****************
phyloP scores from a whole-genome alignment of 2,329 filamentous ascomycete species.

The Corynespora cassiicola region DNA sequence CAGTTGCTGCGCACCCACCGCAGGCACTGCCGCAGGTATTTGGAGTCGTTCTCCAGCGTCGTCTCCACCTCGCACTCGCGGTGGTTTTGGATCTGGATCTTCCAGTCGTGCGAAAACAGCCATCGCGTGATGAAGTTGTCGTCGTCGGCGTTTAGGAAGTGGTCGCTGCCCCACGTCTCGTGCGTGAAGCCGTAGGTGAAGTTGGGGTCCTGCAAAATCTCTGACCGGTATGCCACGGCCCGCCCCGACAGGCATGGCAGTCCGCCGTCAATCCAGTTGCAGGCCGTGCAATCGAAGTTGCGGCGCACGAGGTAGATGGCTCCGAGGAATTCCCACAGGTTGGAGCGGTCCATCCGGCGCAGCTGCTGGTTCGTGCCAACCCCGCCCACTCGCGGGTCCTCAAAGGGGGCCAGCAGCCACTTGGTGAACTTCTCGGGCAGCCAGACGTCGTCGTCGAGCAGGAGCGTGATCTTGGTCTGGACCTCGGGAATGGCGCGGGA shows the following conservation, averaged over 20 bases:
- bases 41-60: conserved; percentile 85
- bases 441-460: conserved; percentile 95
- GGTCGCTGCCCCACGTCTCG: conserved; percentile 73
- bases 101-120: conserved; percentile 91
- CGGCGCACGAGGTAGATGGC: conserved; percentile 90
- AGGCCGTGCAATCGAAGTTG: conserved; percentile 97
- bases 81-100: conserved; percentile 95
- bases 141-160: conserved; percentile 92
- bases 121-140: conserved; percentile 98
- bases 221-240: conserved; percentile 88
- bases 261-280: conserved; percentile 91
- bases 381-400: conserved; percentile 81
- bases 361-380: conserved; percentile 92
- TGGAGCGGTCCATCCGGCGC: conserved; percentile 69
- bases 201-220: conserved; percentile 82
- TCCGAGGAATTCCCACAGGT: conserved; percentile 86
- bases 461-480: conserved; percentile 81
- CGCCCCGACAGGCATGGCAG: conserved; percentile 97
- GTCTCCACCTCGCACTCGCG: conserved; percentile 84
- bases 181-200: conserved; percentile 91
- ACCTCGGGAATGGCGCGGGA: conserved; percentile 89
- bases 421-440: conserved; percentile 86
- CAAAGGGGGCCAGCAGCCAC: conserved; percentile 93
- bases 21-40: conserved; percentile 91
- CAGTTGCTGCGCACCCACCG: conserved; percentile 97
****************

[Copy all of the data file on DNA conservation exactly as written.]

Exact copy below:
phyloP scores from a whole-genome alignment of 2,329 filamentous ascomycete species.

The Corynespora cassiicola region DNA sequence CAGTTGCTGCGCACCCACCGCAGGCACTGCCGCAGGTATTTGGAGTCGTTCTCCAGCGTCGTCTCCACCTCGCACTCGCGGTGGTTTTGGATCTGGATCTTCCAGTCGTGCGAAAACAGCCATCGCGTGATGAAGTTGTCGTCGTCGGCGTTTAGGAAGTGGTCGCTGCCCCACGTCTCGTGCGTGAAGCCGTAGGTGAAGTTGGGGTCCTGCAAAATCTCTGACCGGTATGCCACGGCCCGCCCCGACAGGCATGGCAGTCCGCCGTCAATCCAGTTGCAGGCCGTGCAATCGAAGTTGCGGCGCACGAGGTAGATGGCTCCGAGGAATTCCCACAGGTTGGAGCGGTCCATCCGGCGCAGCTGCTGGTTCGTGCCAACCCCGCCCACTCGCGGGTCCTCAAAGGGGGCCAGCAGCCACTTGGTGAACTTCTCGGGCAGCCAGACGTCGTCGTCGAGCAGGAGCGTGATCTTGGTCTGGACCTCGGGAATGGCGCGGGA shows the following conservation, averaged over 20 bases:
- bases 41-60: conserved; percentile 85
- bases 441-460: conserved; percentile 95
- GGTCGCTGCCCCACGTCTCG: conserved; percentile 73
- bases 101-120: conserved; percentile 91
- CGGCGCACGAGGTAGATGGC: conserved; percentile 90
- AGGCCGTGCAATCGAAGTTG: conserved; percentile 97
- bases 81-100: conserved; percentile 95
- bases 141-160: conserved; percentile 92
- bases 121-140: conserved; percentile 98
- bases 221-240: conserved; percentile 88
- bases 261-280: conserved; percentile 91
- bases 381-400: conserved; percentile 81
- bases 361-380: conserved; percentile 92
- TGGAGCGGTCCATCCGGCGC: conserved; percentile 69
- bases 201-220: conserved; percentile 82
- TCCGAGGAATTCCCACAGGT: conserved; percentile 86
- bases 461-480: conserved; percentile 81
- CGCCCCGACAGGCATGGCAG: conserved; percentile 97
- GTCTCCACCTCGCACTCGCG: conserved; percentile 84
- bases 181-200: conserved; percentile 91
- ACCTCGGGAATGGCGCGGGA: conserved; percentile 89
- bases 421-440: conserved; percentile 86
- CAAAGGGGGCCAGCAGCCAC: conserved; percentile 93
- bases 21-40: conserved; percentile 91
- CAGTTGCTGCGCACCCACCG: conserved; percentile 97